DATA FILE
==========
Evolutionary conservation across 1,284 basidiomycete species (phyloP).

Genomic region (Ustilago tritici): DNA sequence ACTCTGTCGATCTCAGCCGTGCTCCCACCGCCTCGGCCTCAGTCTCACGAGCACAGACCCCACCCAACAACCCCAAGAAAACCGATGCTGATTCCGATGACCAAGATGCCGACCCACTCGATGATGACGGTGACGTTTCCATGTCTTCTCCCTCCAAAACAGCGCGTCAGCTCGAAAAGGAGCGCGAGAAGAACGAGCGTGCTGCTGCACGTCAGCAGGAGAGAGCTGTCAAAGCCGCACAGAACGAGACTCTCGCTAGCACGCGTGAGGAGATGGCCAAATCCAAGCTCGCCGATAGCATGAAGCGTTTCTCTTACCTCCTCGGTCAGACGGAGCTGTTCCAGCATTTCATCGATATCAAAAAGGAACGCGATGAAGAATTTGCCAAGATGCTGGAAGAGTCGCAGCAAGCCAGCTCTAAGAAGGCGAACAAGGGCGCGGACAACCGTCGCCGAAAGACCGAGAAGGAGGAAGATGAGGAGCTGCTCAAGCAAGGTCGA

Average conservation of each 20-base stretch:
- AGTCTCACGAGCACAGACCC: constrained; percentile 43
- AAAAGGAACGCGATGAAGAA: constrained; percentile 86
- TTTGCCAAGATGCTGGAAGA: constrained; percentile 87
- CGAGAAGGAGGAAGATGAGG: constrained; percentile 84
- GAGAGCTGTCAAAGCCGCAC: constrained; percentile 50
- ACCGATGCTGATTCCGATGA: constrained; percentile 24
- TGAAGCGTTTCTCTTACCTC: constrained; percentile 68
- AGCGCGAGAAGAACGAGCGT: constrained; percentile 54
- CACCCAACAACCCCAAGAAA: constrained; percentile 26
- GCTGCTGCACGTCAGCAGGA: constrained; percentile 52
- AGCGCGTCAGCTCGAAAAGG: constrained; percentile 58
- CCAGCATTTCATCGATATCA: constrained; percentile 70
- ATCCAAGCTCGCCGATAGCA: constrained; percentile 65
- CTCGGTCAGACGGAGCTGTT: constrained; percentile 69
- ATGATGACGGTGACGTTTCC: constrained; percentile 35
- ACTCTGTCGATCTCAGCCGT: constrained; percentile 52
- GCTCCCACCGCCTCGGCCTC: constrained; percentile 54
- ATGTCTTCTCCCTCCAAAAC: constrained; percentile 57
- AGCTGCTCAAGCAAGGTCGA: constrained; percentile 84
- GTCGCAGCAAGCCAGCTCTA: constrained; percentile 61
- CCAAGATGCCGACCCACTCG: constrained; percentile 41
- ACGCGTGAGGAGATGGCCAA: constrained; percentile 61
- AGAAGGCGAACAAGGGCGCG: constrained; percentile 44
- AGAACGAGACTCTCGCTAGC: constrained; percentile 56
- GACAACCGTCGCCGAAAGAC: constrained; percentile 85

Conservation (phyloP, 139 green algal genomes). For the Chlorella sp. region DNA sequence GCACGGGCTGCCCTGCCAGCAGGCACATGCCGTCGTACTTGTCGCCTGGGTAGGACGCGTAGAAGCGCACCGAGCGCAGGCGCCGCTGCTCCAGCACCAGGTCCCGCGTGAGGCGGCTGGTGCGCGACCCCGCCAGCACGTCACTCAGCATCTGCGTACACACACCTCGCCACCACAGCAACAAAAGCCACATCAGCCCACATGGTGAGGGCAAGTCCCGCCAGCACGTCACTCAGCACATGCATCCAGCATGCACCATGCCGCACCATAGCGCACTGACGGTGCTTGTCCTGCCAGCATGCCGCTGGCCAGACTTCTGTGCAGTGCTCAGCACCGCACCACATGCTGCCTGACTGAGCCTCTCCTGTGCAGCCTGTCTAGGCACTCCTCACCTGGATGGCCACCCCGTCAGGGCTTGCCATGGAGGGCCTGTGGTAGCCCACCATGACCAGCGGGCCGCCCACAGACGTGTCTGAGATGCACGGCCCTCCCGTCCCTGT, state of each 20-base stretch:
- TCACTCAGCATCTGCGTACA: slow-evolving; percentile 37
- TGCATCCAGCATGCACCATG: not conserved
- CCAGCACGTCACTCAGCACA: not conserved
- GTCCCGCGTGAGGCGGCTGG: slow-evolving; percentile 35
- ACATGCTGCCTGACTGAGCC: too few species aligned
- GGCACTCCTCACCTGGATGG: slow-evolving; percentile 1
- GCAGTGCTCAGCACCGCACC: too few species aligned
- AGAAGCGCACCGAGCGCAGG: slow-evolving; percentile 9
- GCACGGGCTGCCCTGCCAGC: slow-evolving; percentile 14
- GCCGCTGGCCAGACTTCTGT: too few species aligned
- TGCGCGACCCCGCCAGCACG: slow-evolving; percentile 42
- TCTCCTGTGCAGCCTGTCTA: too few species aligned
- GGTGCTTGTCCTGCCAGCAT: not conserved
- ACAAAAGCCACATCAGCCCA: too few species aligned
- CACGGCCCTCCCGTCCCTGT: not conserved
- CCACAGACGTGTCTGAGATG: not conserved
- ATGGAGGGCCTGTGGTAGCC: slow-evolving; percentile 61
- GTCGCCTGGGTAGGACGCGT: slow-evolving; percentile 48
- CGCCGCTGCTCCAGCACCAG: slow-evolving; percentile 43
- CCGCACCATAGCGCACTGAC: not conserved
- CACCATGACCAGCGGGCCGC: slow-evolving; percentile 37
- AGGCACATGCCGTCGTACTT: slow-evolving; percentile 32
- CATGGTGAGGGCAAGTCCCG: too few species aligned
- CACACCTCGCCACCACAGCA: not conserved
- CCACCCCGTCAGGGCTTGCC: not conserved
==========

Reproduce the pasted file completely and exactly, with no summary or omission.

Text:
Evolutionary conservation across 1,284 basidiomycete species (phyloP).

Genomic region (Ustilago tritici): DNA sequence ACTCTGTCGATCTCAGCCGTGCTCCCACCGCCTCGGCCTCAGTCTCACGAGCACAGACCCCACCCAACAACCCCAAGAAAACCGATGCTGATTCCGATGACCAAGATGCCGACCCACTCGATGATGACGGTGACGTTTCCATGTCTTCTCCCTCCAAAACAGCGCGTCAGCTCGAAAAGGAGCGCGAGAAGAACGAGCGTGCTGCTGCACGTCAGCAGGAGAGAGCTGTCAAAGCCGCACAGAACGAGACTCTCGCTAGCACGCGTGAGGAGATGGCCAAATCCAAGCTCGCCGATAGCATGAAGCGTTTCTCTTACCTCCTCGGTCAGACGGAGCTGTTCCAGCATTTCATCGATATCAAAAAGGAACGCGATGAAGAATTTGCCAAGATGCTGGAAGAGTCGCAGCAAGCCAGCTCTAAGAAGGCGAACAAGGGCGCGGACAACCGTCGCCGAAAGACCGAGAAGGAGGAAGATGAGGAGCTGCTCAAGCAAGGTCGA

Average conservation of each 20-base stretch:
- AGTCTCACGAGCACAGACCC: constrained; percentile 43
- AAAAGGAACGCGATGAAGAA: constrained; percentile 86
- TTTGCCAAGATGCTGGAAGA: constrained; percentile 87
- CGAGAAGGAGGAAGATGAGG: constrained; percentile 84
- GAGAGCTGTCAAAGCCGCAC: constrained; percentile 50
- ACCGATGCTGATTCCGATGA: constrained; percentile 24
- TGAAGCGTTTCTCTTACCTC: constrained; percentile 68
- AGCGCGAGAAGAACGAGCGT: constrained; percentile 54
- CACCCAACAACCCCAAGAAA: constrained; percentile 26
- GCTGCTGCACGTCAGCAGGA: constrained; percentile 52
- AGCGCGTCAGCTCGAAAAGG: constrained; percentile 58
- CCAGCATTTCATCGATATCA: constrained; percentile 70
- ATCCAAGCTCGCCGATAGCA: constrained; percentile 65
- CTCGGTCAGACGGAGCTGTT: constrained; percentile 69
- ATGATGACGGTGACGTTTCC: constrained; percentile 35
- ACTCTGTCGATCTCAGCCGT: constrained; percentile 52
- GCTCCCACCGCCTCGGCCTC: constrained; percentile 54
- ATGTCTTCTCCCTCCAAAAC: constrained; percentile 57
- AGCTGCTCAAGCAAGGTCGA: constrained; percentile 84
- GTCGCAGCAAGCCAGCTCTA: constrained; percentile 61
- CCAAGATGCCGACCCACTCG: constrained; percentile 41
- ACGCGTGAGGAGATGGCCAA: constrained; percentile 61
- AGAAGGCGAACAAGGGCGCG: constrained; percentile 44
- AGAACGAGACTCTCGCTAGC: constrained; percentile 56
- GACAACCGTCGCCGAAAGAC: constrained; percentile 85

Conservation (phyloP, 139 green algal genomes). For the Chlorella sp. region DNA sequence GCACGGGCTGCCCTGCCAGCAGGCACATGCCGTCGTACTTGTCGCCTGGGTAGGACGCGTAGAAGCGCACCGAGCGCAGGCGCCGCTGCTCCAGCACCAGGTCCCGCGTGAGGCGGCTGGTGCGCGACCCCGCCAGCACGTCACTCAGCATCTGCGTACACACACCTCGCCACCACAGCAACAAAAGCCACATCAGCCCACATGGTGAGGGCAAGTCCCGCCAGCACGTCACTCAGCACATGCATCCAGCATGCACCATGCCGCACCATAGCGCACTGACGGTGCTTGTCCTGCCAGCATGCCGCTGGCCAGACTTCTGTGCAGTGCTCAGCACCGCACCACATGCTGCCTGACTGAGCCTCTCCTGTGCAGCCTGTCTAGGCACTCCTCACCTGGATGGCCACCCCGTCAGGGCTTGCCATGGAGGGCCTGTGGTAGCCCACCATGACCAGCGGGCCGCCCACAGACGTGTCTGAGATGCACGGCCCTCCCGTCCCTGT, state of each 20-base stretch:
- TCACTCAGCATCTGCGTACA: slow-evolving; percentile 37
- TGCATCCAGCATGCACCATG: not conserved
- CCAGCACGTCACTCAGCACA: not conserved
- GTCCCGCGTGAGGCGGCTGG: slow-evolving; percentile 35
- ACATGCTGCCTGACTGAGCC: too few species aligned
- GGCACTCCTCACCTGGATGG: slow-evolving; percentile 1
- GCAGTGCTCAGCACCGCACC: too few species aligned
- AGAAGCGCACCGAGCGCAGG: slow-evolving; percentile 9
- GCACGGGCTGCCCTGCCAGC: slow-evolving; percentile 14
- GCCGCTGGCCAGACTTCTGT: too few species aligned
- TGCGCGACCCCGCCAGCACG: slow-evolving; percentile 42
- TCTCCTGTGCAGCCTGTCTA: too few species aligned
- GGTGCTTGTCCTGCCAGCAT: not conserved
- ACAAAAGCCACATCAGCCCA: too few species aligned
- CACGGCCCTCCCGTCCCTGT: not conserved
- CCACAGACGTGTCTGAGATG: not conserved
- ATGGAGGGCCTGTGGTAGCC: slow-evolving; percentile 61
- GTCGCCTGGGTAGGACGCGT: slow-evolving; percentile 48
- CGCCGCTGCTCCAGCACCAG: slow-evolving; percentile 43
- CCGCACCATAGCGCACTGAC: not conserved
- CACCATGACCAGCGGGCCGC: slow-evolving; percentile 37
- AGGCACATGCCGTCGTACTT: slow-evolving; percentile 32
- CATGGTGAGGGCAAGTCCCG: too few species aligned
- CACACCTCGCCACCACAGCA: not conserved
- CCACCCCGTCAGGGCTTGCC: not conserved